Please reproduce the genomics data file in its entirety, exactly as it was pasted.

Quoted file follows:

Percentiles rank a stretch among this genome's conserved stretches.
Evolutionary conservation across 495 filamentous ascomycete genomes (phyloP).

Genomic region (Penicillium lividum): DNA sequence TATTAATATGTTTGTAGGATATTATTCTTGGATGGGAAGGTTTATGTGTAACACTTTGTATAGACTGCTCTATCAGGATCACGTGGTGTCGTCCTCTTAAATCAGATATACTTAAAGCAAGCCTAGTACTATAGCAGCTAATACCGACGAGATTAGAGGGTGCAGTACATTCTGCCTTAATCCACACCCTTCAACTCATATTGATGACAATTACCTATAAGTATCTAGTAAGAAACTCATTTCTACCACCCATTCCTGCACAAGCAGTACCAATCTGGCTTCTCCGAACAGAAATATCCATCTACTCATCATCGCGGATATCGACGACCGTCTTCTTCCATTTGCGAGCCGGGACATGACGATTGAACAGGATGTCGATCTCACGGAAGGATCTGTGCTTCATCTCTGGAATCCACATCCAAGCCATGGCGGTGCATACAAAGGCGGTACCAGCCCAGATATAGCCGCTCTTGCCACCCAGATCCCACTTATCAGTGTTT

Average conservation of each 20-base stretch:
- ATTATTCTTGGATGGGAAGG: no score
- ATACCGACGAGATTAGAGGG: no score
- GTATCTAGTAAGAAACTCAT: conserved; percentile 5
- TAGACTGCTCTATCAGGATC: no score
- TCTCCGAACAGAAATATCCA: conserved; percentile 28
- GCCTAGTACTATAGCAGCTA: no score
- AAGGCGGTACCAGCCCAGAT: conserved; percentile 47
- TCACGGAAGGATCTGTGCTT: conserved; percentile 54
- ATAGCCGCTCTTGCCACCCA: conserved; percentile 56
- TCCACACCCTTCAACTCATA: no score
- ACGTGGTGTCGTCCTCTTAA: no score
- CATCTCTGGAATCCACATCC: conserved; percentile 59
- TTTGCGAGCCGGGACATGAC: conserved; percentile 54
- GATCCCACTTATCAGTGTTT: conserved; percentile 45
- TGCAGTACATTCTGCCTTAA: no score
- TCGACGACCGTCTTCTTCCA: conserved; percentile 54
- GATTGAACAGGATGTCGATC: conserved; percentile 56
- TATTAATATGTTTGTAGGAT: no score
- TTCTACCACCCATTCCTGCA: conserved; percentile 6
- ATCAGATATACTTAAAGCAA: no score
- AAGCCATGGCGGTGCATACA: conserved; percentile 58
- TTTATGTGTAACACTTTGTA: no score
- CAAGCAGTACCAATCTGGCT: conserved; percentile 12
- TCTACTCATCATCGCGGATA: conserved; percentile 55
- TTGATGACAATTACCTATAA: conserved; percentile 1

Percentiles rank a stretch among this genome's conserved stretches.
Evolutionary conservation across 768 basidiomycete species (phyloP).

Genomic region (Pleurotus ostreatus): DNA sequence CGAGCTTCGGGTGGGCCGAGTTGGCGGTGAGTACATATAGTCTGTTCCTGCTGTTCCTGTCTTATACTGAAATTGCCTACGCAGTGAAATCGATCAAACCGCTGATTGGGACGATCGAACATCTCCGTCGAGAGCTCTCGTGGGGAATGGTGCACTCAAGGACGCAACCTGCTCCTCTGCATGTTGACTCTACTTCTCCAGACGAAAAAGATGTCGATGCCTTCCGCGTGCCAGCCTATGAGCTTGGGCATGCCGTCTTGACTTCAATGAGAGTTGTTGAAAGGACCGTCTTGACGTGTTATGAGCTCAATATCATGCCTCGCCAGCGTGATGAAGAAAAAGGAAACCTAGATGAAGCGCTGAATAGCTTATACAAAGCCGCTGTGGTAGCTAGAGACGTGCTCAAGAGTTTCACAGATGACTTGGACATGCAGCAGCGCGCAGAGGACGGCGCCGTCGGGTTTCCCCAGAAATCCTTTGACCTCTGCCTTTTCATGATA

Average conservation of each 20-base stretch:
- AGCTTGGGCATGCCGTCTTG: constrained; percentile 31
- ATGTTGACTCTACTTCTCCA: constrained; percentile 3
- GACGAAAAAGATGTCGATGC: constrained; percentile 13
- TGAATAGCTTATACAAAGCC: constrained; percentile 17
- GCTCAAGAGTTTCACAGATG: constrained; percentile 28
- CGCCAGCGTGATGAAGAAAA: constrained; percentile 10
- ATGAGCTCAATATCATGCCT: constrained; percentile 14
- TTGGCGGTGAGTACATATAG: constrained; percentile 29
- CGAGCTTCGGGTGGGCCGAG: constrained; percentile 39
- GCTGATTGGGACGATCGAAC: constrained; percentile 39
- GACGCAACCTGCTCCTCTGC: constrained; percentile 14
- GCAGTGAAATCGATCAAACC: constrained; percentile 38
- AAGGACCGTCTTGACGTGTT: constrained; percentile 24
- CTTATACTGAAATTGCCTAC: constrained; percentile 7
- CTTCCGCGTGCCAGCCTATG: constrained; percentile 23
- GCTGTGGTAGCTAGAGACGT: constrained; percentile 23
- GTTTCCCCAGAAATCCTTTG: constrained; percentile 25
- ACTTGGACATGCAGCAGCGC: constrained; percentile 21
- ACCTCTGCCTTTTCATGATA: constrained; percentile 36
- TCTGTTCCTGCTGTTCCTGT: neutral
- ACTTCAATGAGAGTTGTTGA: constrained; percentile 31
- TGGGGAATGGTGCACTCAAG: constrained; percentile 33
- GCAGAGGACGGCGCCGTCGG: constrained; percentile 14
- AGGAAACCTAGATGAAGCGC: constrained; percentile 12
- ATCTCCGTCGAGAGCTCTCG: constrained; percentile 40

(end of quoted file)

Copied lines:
Percentiles rank a stretch among this genome's conserved stretches.
Evolutionary conservation across 495 filamentous ascomycete genomes (phyloP).

Genomic region (Penicillium lividum): DNA sequence TATTAATATGTTTGTAGGATATTATTCTTGGATGGGAAGGTTTATGTGTAACACTTTGTATAGACTGCTCTATCAGGATCACGTGGTGTCGTCCTCTTAAATCAGATATACTTAAAGCAAGCCTAGTACTATAGCAGCTAATACCGACGAGATTAGAGGGTGCAGTACATTCTGCCTTAATCCACACCCTTCAACTCATATTGATGACAATTACCTATAAGTATCTAGTAAGAAACTCATTTCTACCACCCATTCCTGCACAAGCAGTACCAATCTGGCTTCTCCGAACAGAAATATCCATCTACTCATCATCGCGGATATCGACGACCGTCTTCTTCCATTTGCGAGCCGGGACATGACGATTGAACAGGATGTCGATCTCACGGAAGGATCTGTGCTTCATCTCTGGAATCCACATCCAAGCCATGGCGGTGCATACAAAGGCGGTACCAGCCCAGATATAGCCGCTCTTGCCACCCAGATCCCACTTATCAGTGTTT

Average conservation of each 20-base stretch:
- ATTATTCTTGGATGGGAAGG: no score
- ATACCGACGAGATTAGAGGG: no score
- GTATCTAGTAAGAAACTCAT: conserved; percentile 5
- TAGACTGCTCTATCAGGATC: no score
- TCTCCGAACAGAAATATCCA: conserved; percentile 28
- GCCTAGTACTATAGCAGCTA: no score
- AAGGCGGTACCAGCCCAGAT: conserved; percentile 47
- TCACGGAAGGATCTGTGCTT: conserved; percentile 54
- ATAGCCGCTCTTGCCACCCA: conserved; percentile 56
- TCCACACCCTTCAACTCATA: no score
- ACGTGGTGTCGTCCTCTTAA: no score
- CATCTCTGGAATCCACATCC: conserved; percentile 59
- TTTGCGAGCCGGGACATGAC: conserved; percentile 54
- GATCCCACTTATCAGTGTTT: conserved; percentile 45
- TGCAGTACATTCTGCCTTAA: no score
- TCGACGACCGTCTTCTTCCA: conserved; percentile 54
- GATTGAACAGGATGTCGATC: conserved; percentile 56
- TATTAATATGTTTGTAGGAT: no score
- TTCTACCACCCATTCCTGCA: conserved; percentile 6
- ATCAGATATACTTAAAGCAA: no score
- AAGCCATGGCGGTGCATACA: conserved; percentile 58
- TTTATGTGTAACACTTTGTA: no score
- CAAGCAGTACCAATCTGGCT: conserved; percentile 12
- TCTACTCATCATCGCGGATA: conserved; percentile 55
- TTGATGACAATTACCTATAA: conserved; percentile 1

Percentiles rank a stretch among this genome's conserved stretches.
Evolutionary conservation across 768 basidiomycete species (phyloP).

Genomic region (Pleurotus ostreatus): DNA sequence CGAGCTTCGGGTGGGCCGAGTTGGCGGTGAGTACATATAGTCTGTTCCTGCTGTTCCTGTCTTATACTGAAATTGCCTACGCAGTGAAATCGATCAAACCGCTGATTGGGACGATCGAACATCTCCGTCGAGAGCTCTCGTGGGGAATGGTGCACTCAAGGACGCAACCTGCTCCTCTGCATGTTGACTCTACTTCTCCAGACGAAAAAGATGTCGATGCCTTCCGCGTGCCAGCCTATGAGCTTGGGCATGCCGTCTTGACTTCAATGAGAGTTGTTGAAAGGACCGTCTTGACGTGTTATGAGCTCAATATCATGCCTCGCCAGCGTGATGAAGAAAAAGGAAACCTAGATGAAGCGCTGAATAGCTTATACAAAGCCGCTGTGGTAGCTAGAGACGTGCTCAAGAGTTTCACAGATGACTTGGACATGCAGCAGCGCGCAGAGGACGGCGCCGTCGGGTTTCCCCAGAAATCCTTTGACCTCTGCCTTTTCATGATA

Average conservation of each 20-base stretch:
- AGCTTGGGCATGCCGTCTTG: constrained; percentile 31
- ATGTTGACTCTACTTCTCCA: constrained; percentile 3
- GACGAAAAAGATGTCGATGC: constrained; percentile 13
- TGAATAGCTTATACAAAGCC: constrained; percentile 17
- GCTCAAGAGTTTCACAGATG: constrained; percentile 28
- CGCCAGCGTGATGAAGAAAA: constrained; percentile 10
- ATGAGCTCAATATCATGCCT: constrained; percentile 14
- TTGGCGGTGAGTACATATAG: constrained; percentile 29
- CGAGCTTCGGGTGGGCCGAG: constrained; percentile 39
- GCTGATTGGGACGATCGAAC: constrained; percentile 39
- GACGCAACCTGCTCCTCTGC: constrained; percentile 14
- GCAGTGAAATCGATCAAACC: constrained; percentile 38
- AAGGACCGTCTTGACGTGTT: constrained; percentile 24
- CTTATACTGAAATTGCCTAC: constrained; percentile 7
- CTTCCGCGTGCCAGCCTATG: constrained; percentile 23
- GCTGTGGTAGCTAGAGACGT: constrained; percentile 23
- GTTTCCCCAGAAATCCTTTG: constrained; percentile 25
- ACTTGGACATGCAGCAGCGC: constrained; percentile 21
- ACCTCTGCCTTTTCATGATA: constrained; percentile 36
- TCTGTTCCTGCTGTTCCTGT: neutral
- ACTTCAATGAGAGTTGTTGA: constrained; percentile 31
- TGGGGAATGGTGCACTCAAG: constrained; percentile 33
- GCAGAGGACGGCGCCGTCGG: constrained; percentile 14
- AGGAAACCTAGATGAAGCGC: constrained; percentile 12
- ATCTCCGTCGAGAGCTCTCG: constrained; percentile 40